Another option, invite relatives to come visit you.
This might also prove to be a problem because a lot of confusion, a lot of people excess noise and a disruption of routine can upset a person with dementia. And it still does not give you a break that you so need.
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Reply to Grandma1954
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Once the restrictions are lifted in the country and we're safe to travel once again, I wouldn't give your spouse a choice about this situation. You can get her into respite care in an Assisted Living Facility while your gone, or, you can hire someone to come into your home to care for her while you visit your siblings. It's not a choice, it's a MUST, as you cannot leave a dementia patient home alone. She doesn't have to travel with you........you're most likely better off going alone and having some down time YOURSELF, you know? Just set down some boundaries with her, that's all. It's not about what 'she wants' really, because there comes a time when care plans take precedence over desires. YOUR desires matter too, don't forget. Sometimes a caregiver gets SO caught up and lost in the care of their loved one, that they lose themselves in the process. Dementia affects EVERYONE, not just your wife.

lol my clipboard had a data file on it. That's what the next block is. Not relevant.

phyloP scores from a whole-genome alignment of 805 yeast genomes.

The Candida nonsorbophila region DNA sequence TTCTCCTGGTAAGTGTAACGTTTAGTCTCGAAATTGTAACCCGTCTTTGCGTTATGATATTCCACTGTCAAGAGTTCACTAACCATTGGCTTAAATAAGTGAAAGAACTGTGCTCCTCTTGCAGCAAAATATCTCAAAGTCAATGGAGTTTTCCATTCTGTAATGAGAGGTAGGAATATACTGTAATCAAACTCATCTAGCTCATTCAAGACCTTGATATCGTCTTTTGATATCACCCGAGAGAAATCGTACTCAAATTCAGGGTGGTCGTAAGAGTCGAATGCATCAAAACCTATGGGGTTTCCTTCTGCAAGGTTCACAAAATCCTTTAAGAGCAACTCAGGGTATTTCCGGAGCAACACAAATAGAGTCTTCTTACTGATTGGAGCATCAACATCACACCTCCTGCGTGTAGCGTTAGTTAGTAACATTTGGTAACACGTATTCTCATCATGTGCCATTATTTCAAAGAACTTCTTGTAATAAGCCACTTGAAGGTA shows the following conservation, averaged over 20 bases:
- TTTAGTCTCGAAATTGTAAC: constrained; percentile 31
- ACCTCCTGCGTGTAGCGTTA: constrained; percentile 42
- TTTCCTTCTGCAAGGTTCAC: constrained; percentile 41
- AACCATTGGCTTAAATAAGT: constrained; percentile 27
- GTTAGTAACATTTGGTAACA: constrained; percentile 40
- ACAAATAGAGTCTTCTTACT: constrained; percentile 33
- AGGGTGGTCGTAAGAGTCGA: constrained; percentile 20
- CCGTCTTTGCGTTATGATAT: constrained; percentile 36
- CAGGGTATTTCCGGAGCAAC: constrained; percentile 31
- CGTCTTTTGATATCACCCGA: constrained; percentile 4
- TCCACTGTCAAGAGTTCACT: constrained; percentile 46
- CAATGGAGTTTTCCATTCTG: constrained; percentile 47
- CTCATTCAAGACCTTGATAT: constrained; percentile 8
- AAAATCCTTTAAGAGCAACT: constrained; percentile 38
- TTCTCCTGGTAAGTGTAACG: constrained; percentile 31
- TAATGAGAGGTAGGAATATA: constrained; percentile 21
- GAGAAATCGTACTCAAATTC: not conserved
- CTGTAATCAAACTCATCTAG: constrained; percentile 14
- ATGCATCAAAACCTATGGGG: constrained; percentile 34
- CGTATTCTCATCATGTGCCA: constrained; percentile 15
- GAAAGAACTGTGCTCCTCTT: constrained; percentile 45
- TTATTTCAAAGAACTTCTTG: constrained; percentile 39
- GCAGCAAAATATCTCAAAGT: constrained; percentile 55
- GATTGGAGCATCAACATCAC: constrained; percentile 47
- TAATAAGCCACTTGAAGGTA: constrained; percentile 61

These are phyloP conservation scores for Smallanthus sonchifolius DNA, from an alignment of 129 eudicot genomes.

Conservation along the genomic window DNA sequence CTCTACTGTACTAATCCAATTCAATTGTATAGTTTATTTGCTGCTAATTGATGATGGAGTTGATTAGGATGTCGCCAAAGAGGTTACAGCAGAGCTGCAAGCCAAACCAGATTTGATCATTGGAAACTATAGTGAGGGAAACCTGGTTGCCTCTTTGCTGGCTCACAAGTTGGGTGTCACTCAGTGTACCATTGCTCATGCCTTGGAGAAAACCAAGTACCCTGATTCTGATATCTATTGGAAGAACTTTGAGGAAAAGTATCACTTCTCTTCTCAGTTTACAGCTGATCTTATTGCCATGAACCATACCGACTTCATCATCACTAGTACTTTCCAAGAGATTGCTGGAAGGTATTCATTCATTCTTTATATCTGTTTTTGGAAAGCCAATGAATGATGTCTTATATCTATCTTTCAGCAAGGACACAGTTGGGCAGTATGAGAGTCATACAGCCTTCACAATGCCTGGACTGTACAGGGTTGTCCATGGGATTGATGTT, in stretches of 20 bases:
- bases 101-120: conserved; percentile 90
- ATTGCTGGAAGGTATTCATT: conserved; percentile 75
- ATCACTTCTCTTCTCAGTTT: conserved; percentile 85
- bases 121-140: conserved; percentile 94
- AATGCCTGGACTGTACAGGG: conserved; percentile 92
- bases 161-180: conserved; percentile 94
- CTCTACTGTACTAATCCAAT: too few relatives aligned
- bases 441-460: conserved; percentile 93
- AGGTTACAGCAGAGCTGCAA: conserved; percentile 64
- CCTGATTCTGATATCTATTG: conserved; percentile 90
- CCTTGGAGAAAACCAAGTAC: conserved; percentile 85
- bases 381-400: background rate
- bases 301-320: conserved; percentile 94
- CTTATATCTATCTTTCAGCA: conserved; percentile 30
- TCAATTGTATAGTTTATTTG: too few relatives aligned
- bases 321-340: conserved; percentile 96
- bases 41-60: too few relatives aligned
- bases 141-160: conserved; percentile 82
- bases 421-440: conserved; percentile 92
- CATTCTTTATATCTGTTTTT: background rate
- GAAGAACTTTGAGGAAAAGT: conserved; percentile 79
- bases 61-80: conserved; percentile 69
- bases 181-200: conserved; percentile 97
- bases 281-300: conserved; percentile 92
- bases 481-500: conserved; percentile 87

When the time is right, definitely go for a visit to see your relatives. Get out of the house for a while and feel good; it's okay to do that. It's also okay to get your wife into respite care or to hire an Agency to bring in a caregiver. Your life is important too, my friend.

Best of luck!
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Reply to lealonnie1
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She's not stopping you connecting with your brothers and sisters. She is declining to connect with your brothers and sisters herself.

So the difference of opinion is on another subject altogether, namely: can she manage by herself at home overnight?

So, whose decision is that to make? Hers or yours?
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Reply to Countrymouse
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This is the United States of America and freedom of speech comes with being an American. Those who think they can control who or who not a person can talk or see, better have a very darn good reason for interfering with basic rights. I guess after watching true crime, possessive personalities give me the chills. Act before us too late, do not hesitate to seek outside help.
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Reply to Chizzle
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lealonnie1 Apr 14, 2020
Er, this is not an episode of true crime shows on television. The OPs spouse has dementia and nothing a demented person says or does makes sense. Their behavior has nothing to do with 'freedom of speech' or 'possessive personalities' either...........it's a disease of the brain that does the talking! You'd be better off suggesting the OP learn more about his partner's disease than anything else!